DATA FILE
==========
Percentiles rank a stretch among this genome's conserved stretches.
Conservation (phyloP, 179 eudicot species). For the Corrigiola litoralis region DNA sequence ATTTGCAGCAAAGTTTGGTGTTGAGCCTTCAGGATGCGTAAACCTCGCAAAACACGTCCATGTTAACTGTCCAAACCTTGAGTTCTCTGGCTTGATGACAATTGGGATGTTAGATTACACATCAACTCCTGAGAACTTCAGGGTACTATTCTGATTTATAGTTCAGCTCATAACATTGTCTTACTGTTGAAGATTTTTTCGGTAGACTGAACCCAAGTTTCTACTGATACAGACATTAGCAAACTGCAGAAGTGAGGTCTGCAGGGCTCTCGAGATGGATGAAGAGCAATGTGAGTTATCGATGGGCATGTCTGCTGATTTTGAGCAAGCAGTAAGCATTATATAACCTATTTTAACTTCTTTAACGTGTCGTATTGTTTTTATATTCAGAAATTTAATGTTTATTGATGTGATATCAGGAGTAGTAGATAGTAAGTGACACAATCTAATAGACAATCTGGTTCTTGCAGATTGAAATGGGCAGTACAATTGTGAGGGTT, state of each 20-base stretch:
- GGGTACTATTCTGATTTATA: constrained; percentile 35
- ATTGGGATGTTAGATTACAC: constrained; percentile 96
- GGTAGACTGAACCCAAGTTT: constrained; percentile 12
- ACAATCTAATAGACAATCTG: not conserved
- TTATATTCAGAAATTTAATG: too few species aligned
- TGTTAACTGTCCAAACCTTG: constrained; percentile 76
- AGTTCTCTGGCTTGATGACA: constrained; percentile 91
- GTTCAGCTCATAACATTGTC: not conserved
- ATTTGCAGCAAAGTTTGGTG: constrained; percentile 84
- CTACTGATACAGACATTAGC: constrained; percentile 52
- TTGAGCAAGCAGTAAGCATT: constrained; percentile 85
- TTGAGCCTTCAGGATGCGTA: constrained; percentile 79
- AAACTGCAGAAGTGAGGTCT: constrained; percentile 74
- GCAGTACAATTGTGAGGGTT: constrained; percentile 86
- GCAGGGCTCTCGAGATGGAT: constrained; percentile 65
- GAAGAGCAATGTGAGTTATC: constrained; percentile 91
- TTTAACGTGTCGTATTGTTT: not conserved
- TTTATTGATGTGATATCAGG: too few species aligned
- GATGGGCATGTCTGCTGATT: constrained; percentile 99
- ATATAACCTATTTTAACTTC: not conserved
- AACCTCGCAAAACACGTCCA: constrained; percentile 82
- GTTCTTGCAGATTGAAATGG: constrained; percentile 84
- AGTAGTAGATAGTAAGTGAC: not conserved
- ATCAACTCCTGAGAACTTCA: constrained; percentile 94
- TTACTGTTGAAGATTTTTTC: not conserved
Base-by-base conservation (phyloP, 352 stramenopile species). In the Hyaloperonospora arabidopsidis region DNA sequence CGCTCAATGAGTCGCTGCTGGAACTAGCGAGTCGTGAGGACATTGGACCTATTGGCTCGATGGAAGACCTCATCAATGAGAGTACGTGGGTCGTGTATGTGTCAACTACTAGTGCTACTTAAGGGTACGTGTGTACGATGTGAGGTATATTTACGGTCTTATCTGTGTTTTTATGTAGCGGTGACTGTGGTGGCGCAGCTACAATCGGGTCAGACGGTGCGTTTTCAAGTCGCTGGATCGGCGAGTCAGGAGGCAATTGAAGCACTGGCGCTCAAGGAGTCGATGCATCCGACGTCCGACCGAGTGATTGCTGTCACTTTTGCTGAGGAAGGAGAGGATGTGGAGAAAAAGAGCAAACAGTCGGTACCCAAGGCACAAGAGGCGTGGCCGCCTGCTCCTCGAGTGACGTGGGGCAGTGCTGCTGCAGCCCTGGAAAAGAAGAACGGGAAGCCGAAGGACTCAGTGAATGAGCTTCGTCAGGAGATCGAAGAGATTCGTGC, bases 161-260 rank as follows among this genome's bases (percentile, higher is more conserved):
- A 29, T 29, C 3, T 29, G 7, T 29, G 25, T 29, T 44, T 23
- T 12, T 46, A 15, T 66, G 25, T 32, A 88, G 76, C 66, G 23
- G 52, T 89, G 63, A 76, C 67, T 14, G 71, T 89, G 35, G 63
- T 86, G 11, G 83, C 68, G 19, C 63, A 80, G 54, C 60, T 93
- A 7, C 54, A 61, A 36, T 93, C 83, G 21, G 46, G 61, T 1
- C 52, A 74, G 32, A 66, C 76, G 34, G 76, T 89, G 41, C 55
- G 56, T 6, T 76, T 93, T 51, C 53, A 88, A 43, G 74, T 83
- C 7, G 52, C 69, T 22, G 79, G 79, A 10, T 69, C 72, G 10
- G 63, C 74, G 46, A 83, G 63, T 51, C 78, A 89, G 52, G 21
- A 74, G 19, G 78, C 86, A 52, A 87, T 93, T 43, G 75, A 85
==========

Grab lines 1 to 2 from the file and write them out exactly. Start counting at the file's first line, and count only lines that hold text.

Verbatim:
Percentiles rank a stretch among this genome's conserved stretches.
Conservation (phyloP, 179 eudicot species). For the Corrigiola litoralis region DNA sequence ATTTGCAGCAAAGTTTGGTGTTGAGCCTTCAGGATGCGTAAACCTCGCAAAACACGTCCATGTTAACTGTCCAAACCTTGAGTTCTCTGGCTTGATGACAATTGGGATGTTAGATTACACATCAACTCCTGAGAACTTCAGGGTACTATTCTGATTTATAGTTCAGCTCATAACATTGTCTTACTGTTGAAGATTTTTTCGGTAGACTGAACCCAAGTTTCTACTGATACAGACATTAGCAAACTGCAGAAGTGAGGTCTGCAGGGCTCTCGAGATGGATGAAGAGCAATGTGAGTTATCGATGGGCATGTCTGCTGATTTTGAGCAAGCAGTAAGCATTATATAACCTATTTTAACTTCTTTAACGTGTCGTATTGTTTTTATATTCAGAAATTTAATGTTTATTGATGTGATATCAGGAGTAGTAGATAGTAAGTGACACAATCTAATAGACAATCTGGTTCTTGCAGATTGAAATGGGCAGTACAATTGTGAGGGTT, state of each 20-base stretch: